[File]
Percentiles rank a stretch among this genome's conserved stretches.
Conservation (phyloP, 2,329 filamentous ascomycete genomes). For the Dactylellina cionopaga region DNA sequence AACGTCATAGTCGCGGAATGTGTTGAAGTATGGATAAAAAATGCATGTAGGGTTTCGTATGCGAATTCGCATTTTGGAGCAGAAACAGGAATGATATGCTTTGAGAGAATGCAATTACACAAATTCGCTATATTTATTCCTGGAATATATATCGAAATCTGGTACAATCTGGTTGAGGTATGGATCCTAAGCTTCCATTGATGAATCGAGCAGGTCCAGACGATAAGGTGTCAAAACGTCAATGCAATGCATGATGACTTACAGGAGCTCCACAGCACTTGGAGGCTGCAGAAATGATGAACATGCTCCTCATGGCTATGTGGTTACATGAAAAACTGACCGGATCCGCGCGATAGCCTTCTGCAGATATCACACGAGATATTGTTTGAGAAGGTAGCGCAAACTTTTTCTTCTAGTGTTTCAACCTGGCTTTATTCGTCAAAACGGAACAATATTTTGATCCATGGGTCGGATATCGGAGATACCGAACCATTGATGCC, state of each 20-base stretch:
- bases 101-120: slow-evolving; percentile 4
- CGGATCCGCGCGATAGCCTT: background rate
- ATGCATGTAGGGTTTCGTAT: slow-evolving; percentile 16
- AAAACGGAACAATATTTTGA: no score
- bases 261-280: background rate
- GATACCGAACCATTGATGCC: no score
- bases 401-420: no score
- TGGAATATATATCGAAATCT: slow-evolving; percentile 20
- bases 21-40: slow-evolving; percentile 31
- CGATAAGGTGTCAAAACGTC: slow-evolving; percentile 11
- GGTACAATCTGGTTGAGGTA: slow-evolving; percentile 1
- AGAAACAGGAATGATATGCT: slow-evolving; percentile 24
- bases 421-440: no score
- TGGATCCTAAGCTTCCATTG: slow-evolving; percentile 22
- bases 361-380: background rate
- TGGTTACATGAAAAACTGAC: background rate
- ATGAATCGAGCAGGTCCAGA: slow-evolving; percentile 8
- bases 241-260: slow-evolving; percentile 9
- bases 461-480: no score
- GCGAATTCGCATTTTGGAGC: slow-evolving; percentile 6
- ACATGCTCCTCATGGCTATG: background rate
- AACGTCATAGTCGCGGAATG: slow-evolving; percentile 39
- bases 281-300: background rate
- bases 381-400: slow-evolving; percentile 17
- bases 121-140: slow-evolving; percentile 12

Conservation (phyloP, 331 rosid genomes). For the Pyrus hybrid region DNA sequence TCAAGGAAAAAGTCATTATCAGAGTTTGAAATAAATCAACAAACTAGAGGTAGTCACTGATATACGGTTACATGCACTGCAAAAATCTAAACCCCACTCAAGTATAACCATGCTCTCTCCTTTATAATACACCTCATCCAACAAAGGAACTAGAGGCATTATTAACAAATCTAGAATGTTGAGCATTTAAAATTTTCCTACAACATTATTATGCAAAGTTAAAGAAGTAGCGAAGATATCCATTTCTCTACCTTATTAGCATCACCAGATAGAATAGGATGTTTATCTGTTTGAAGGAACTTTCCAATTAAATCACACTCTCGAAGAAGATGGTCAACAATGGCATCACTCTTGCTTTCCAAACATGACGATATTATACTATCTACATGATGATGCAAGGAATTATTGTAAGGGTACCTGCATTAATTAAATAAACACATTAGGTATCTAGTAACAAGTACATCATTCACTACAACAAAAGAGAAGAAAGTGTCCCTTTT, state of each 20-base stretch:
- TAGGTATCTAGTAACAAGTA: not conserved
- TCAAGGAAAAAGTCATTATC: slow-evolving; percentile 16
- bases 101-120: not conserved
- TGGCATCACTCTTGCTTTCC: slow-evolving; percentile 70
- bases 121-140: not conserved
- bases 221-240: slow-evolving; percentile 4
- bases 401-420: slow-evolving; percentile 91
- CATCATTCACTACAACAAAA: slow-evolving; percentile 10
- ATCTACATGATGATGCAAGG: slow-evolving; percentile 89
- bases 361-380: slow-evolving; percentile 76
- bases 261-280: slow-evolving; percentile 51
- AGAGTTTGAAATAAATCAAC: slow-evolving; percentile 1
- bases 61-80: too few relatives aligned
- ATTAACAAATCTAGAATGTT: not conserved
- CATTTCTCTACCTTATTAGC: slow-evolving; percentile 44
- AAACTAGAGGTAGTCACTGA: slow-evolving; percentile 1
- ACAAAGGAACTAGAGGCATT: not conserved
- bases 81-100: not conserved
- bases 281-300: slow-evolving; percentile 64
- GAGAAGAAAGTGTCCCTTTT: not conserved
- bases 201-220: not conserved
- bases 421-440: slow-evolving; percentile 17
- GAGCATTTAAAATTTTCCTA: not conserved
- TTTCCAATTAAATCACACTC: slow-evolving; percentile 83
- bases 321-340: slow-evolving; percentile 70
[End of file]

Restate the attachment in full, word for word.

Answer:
Percentiles rank a stretch among this genome's conserved stretches.
Conservation (phyloP, 2,329 filamentous ascomycete genomes). For the Dactylellina cionopaga region DNA sequence AACGTCATAGTCGCGGAATGTGTTGAAGTATGGATAAAAAATGCATGTAGGGTTTCGTATGCGAATTCGCATTTTGGAGCAGAAACAGGAATGATATGCTTTGAGAGAATGCAATTACACAAATTCGCTATATTTATTCCTGGAATATATATCGAAATCTGGTACAATCTGGTTGAGGTATGGATCCTAAGCTTCCATTGATGAATCGAGCAGGTCCAGACGATAAGGTGTCAAAACGTCAATGCAATGCATGATGACTTACAGGAGCTCCACAGCACTTGGAGGCTGCAGAAATGATGAACATGCTCCTCATGGCTATGTGGTTACATGAAAAACTGACCGGATCCGCGCGATAGCCTTCTGCAGATATCACACGAGATATTGTTTGAGAAGGTAGCGCAAACTTTTTCTTCTAGTGTTTCAACCTGGCTTTATTCGTCAAAACGGAACAATATTTTGATCCATGGGTCGGATATCGGAGATACCGAACCATTGATGCC, state of each 20-base stretch:
- bases 101-120: slow-evolving; percentile 4
- CGGATCCGCGCGATAGCCTT: background rate
- ATGCATGTAGGGTTTCGTAT: slow-evolving; percentile 16
- AAAACGGAACAATATTTTGA: no score
- bases 261-280: background rate
- GATACCGAACCATTGATGCC: no score
- bases 401-420: no score
- TGGAATATATATCGAAATCT: slow-evolving; percentile 20
- bases 21-40: slow-evolving; percentile 31
- CGATAAGGTGTCAAAACGTC: slow-evolving; percentile 11
- GGTACAATCTGGTTGAGGTA: slow-evolving; percentile 1
- AGAAACAGGAATGATATGCT: slow-evolving; percentile 24
- bases 421-440: no score
- TGGATCCTAAGCTTCCATTG: slow-evolving; percentile 22
- bases 361-380: background rate
- TGGTTACATGAAAAACTGAC: background rate
- ATGAATCGAGCAGGTCCAGA: slow-evolving; percentile 8
- bases 241-260: slow-evolving; percentile 9
- bases 461-480: no score
- GCGAATTCGCATTTTGGAGC: slow-evolving; percentile 6
- ACATGCTCCTCATGGCTATG: background rate
- AACGTCATAGTCGCGGAATG: slow-evolving; percentile 39
- bases 281-300: background rate
- bases 381-400: slow-evolving; percentile 17
- bases 121-140: slow-evolving; percentile 12

Conservation (phyloP, 331 rosid genomes). For the Pyrus hybrid region DNA sequence TCAAGGAAAAAGTCATTATCAGAGTTTGAAATAAATCAACAAACTAGAGGTAGTCACTGATATACGGTTACATGCACTGCAAAAATCTAAACCCCACTCAAGTATAACCATGCTCTCTCCTTTATAATACACCTCATCCAACAAAGGAACTAGAGGCATTATTAACAAATCTAGAATGTTGAGCATTTAAAATTTTCCTACAACATTATTATGCAAAGTTAAAGAAGTAGCGAAGATATCCATTTCTCTACCTTATTAGCATCACCAGATAGAATAGGATGTTTATCTGTTTGAAGGAACTTTCCAATTAAATCACACTCTCGAAGAAGATGGTCAACAATGGCATCACTCTTGCTTTCCAAACATGACGATATTATACTATCTACATGATGATGCAAGGAATTATTGTAAGGGTACCTGCATTAATTAAATAAACACATTAGGTATCTAGTAACAAGTACATCATTCACTACAACAAAAGAGAAGAAAGTGTCCCTTTT, state of each 20-base stretch:
- TAGGTATCTAGTAACAAGTA: not conserved
- TCAAGGAAAAAGTCATTATC: slow-evolving; percentile 16
- bases 101-120: not conserved
- TGGCATCACTCTTGCTTTCC: slow-evolving; percentile 70
- bases 121-140: not conserved
- bases 221-240: slow-evolving; percentile 4
- bases 401-420: slow-evolving; percentile 91
- CATCATTCACTACAACAAAA: slow-evolving; percentile 10
- ATCTACATGATGATGCAAGG: slow-evolving; percentile 89
- bases 361-380: slow-evolving; percentile 76
- bases 261-280: slow-evolving; percentile 51
- AGAGTTTGAAATAAATCAAC: slow-evolving; percentile 1
- bases 61-80: too few relatives aligned
- ATTAACAAATCTAGAATGTT: not conserved
- CATTTCTCTACCTTATTAGC: slow-evolving; percentile 44
- AAACTAGAGGTAGTCACTGA: slow-evolving; percentile 1
- ACAAAGGAACTAGAGGCATT: not conserved
- bases 81-100: not conserved
- bases 281-300: slow-evolving; percentile 64
- GAGAAGAAAGTGTCCCTTTT: not conserved
- bases 201-220: not conserved
- bases 421-440: slow-evolving; percentile 17
- GAGCATTTAAAATTTTCCTA: not conserved
- TTTCCAATTAAATCACACTC: slow-evolving; percentile 83
- bases 321-340: slow-evolving; percentile 70